Nathaniel's 1st Adventure (Cosmic Aviators #1)

By G.E.F. Neilson

43 ratings - 4.35* vote

Cosmic Aviators® Series Cosmic Aviators - Nathaniel’s 1st Adventure (#1)Twelve-year old Nathaniel Ravenscroft discovers he has telekinetic skills. When neighbour Doctor Crisp dies, he bequeaths a magical wristwatch to Nathaniel. Fantastic events unfold, household objects move by themselves and a hologram of Doctor Crisp appears. Nathaniel meets a cosmic boy called Theodore Cosmic Aviators® Series Cosmic Aviators - Nathaniel’s 1st Adventure (#1)Twelve-year old Nathaniel Ravenscroft

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Book details

Paperback, 288 pages
March 26th 2013 by Buzzword Press

(first published June 14th 1)

Community Reviews

Sean G

Cosmic Aviators is an epic book that follows the adventures of Nathaniel, a 12-year-old boy who travels through time in a story that will keep you near the edge of your seat. One of the first things that I noticed about this book is that it was a bit difficult to fully understand some of the language and I had to look up the definition for some words. Apparently these words are commonly used throughout the United Kingdom, but I struggled to relate to the way the characters were talking to one another because of cultural differences. Other than the differences in language, I have to strongly agree with previous Goodreads reviews about this book that discuss how this book perpetuates negative stereotypes. During one of the fighting scenes, the main female character loses focus because of her romantic feelings and additionally begins to cry when she gets injured. I strongly believe they should not have included these detailed parts of the story because this suggest that females are not as physically or mentally strong as men, which is clearly not true.

Jo-Ann Murphy

I was very happy to win this book through the Goodreads giveaways and was really looking forward to reading it. The characters in this book were very appealing and the story was not bad. I think some young people would enjoy the basic storyline.

Unfortunately, I had some problems with the writing. Some of those may come down to cultural differences and my not being familiar with how teenagers in the UK talk. But the language would often be hard for kids in the US to relate to.

When I began the book, I was a bit confused because what is called the "Introduction" is actually a synopsis of the book. So, I was not clear that these things in the introduction had not yet happened but that I would be reading about them.

One of the issues was the fact that the main characters were constantly referred to as "children" though they are saving the world. Perhaps calling them "young adults" or "young heroes" or "kids" would have seemed less condescending.

Also, some things were described using the same term repeatedly so you felt like you were being beaten over the head with the concept. For example when they talk about the bike, they call it a "powerful machine" over and over again.

Some of the language in this book is much too sophisticated for American kids. Many of them will have trouble reading the words, let alone knowing their meaning.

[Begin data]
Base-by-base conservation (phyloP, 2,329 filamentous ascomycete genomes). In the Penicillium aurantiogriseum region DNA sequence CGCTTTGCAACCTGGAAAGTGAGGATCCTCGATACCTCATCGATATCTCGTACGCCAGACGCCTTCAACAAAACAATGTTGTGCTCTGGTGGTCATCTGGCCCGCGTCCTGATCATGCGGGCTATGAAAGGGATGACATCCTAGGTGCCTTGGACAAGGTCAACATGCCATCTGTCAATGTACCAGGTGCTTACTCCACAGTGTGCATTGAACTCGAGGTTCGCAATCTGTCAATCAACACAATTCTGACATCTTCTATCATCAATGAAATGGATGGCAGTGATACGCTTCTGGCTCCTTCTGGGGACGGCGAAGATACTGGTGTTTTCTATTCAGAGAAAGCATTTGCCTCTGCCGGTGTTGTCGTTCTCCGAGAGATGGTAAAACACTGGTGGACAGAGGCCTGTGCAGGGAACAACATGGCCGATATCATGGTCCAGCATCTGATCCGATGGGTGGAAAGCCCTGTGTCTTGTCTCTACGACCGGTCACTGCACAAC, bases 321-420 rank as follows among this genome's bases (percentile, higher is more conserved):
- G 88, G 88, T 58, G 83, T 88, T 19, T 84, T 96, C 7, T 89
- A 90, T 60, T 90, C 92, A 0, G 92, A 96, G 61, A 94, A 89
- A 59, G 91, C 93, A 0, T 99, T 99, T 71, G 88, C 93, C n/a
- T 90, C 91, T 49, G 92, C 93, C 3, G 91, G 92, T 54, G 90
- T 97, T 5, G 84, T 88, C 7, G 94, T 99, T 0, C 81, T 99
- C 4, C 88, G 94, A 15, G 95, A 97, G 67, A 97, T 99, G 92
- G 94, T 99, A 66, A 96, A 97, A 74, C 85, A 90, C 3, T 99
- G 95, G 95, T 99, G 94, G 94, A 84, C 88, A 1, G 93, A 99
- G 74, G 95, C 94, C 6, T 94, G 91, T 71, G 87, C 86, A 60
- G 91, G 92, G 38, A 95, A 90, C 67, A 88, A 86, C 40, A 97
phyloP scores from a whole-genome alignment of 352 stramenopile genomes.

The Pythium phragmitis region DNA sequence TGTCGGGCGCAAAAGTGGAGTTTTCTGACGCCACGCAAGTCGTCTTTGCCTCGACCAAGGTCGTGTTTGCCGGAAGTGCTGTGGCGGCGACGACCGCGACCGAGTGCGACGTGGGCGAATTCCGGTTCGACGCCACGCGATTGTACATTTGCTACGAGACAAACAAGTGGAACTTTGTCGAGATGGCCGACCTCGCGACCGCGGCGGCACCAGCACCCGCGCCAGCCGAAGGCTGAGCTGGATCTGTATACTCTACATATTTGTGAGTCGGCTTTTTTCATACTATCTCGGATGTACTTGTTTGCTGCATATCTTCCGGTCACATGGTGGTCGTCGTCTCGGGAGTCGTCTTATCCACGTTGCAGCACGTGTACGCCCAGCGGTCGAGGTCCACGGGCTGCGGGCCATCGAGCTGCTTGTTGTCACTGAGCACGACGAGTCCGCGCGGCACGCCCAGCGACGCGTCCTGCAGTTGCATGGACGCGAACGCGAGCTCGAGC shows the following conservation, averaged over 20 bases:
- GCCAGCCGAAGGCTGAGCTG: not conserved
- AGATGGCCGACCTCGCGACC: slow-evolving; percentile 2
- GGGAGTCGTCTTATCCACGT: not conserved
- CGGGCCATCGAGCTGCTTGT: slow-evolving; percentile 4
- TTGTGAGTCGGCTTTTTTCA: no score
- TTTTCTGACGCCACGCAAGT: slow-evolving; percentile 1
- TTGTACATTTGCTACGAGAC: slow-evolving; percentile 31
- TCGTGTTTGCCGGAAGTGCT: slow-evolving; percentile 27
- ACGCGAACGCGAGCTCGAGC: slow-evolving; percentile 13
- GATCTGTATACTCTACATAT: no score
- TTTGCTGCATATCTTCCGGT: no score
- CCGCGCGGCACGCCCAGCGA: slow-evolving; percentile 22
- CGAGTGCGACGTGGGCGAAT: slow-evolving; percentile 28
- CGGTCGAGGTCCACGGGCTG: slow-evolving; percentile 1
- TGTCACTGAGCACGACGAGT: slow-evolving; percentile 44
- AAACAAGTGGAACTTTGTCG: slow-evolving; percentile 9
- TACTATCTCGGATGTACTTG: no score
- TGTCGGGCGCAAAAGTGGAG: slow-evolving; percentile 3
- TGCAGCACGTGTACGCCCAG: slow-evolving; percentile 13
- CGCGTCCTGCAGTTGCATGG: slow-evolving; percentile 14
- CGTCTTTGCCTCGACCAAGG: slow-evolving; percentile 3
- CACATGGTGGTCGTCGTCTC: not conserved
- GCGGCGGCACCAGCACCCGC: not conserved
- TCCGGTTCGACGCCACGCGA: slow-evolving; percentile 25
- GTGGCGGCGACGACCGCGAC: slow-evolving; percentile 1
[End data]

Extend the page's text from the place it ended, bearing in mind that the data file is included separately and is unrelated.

Sometimes, there was too much information. These are 12 year old children but the description of their romantic attraction was much too sophisticated for a tween book or romance.

I also had problems with the depiction of the female lead. She is suppose to be saving the world, but when she gets hurt, she cries. That is a stereotype that we need to end. I would have rather had the boy injured and see him cry. Also, when they are in a fight for their lives, the girl loses focus because of her romantic feelings. Another poor stereotype to be promoting.

I had some problems with the time travel back to the year 1068. When Sebastian suddenly appears in 1068, there does not seem to be any surprise on the part of the people in 1068 or language differences between the time periods. The language used by the king and the jester do not sound like the language used during that time period and they seem to have no problem with Sebastian's turn of phrase. The word "jester" also seemed to be over used, when by then we were aware he was a jester.

Yet for all the times the writing is way too detailed and repetitive, when the hero gets sent through a portal to another time period, suddenly, we are not with him and nothing is said about that except that he was there and was rescued. I would have taken out the repetition and written a scene or two about his trip.

Because I did find the characters likable and the story interesting, I gave it three stars. I would like to see Nathaniel go on more adventures but I do hope that an editor is used in future volumes to help keep the writing more on track with the story and eliminate some of the repetition.

Alan Doughty

The story starts with Nathaniel Ravenscroft, the 12 year old hero, enjoying a bike ride with his friend Tyler, playing children’s fantasy games, griping about how mundane their life in small town Littlehampton is, and, as with all great children’s fiction, unaware of the fantastic adventures he will face ahead. Neilson introduces the main protagonist early which nicely sets the tone for the remainder of the book. The heroes and villains are easily accessible. Nathaniel is a likable young man, smart and sporty who obviously cares for his physically weaker, bookish friend Tyler, nicely highlighted by the banter the two share in the early chapters - probably the most endearing character relationship in the book. The supporting cast all help to build Nathaniel’s character and the story, Professor Ravenscroft, the Archetypal ‘Absent Minded Professor, the ‘Evil Uncle’ Sebastian and, of course, Ruben and Octavia, the Cosmic Aviators of the title. The main cosmic story arc is enjoyable, without being overly complicated and Neilson displays a talent for understanding what young readers will find exciting.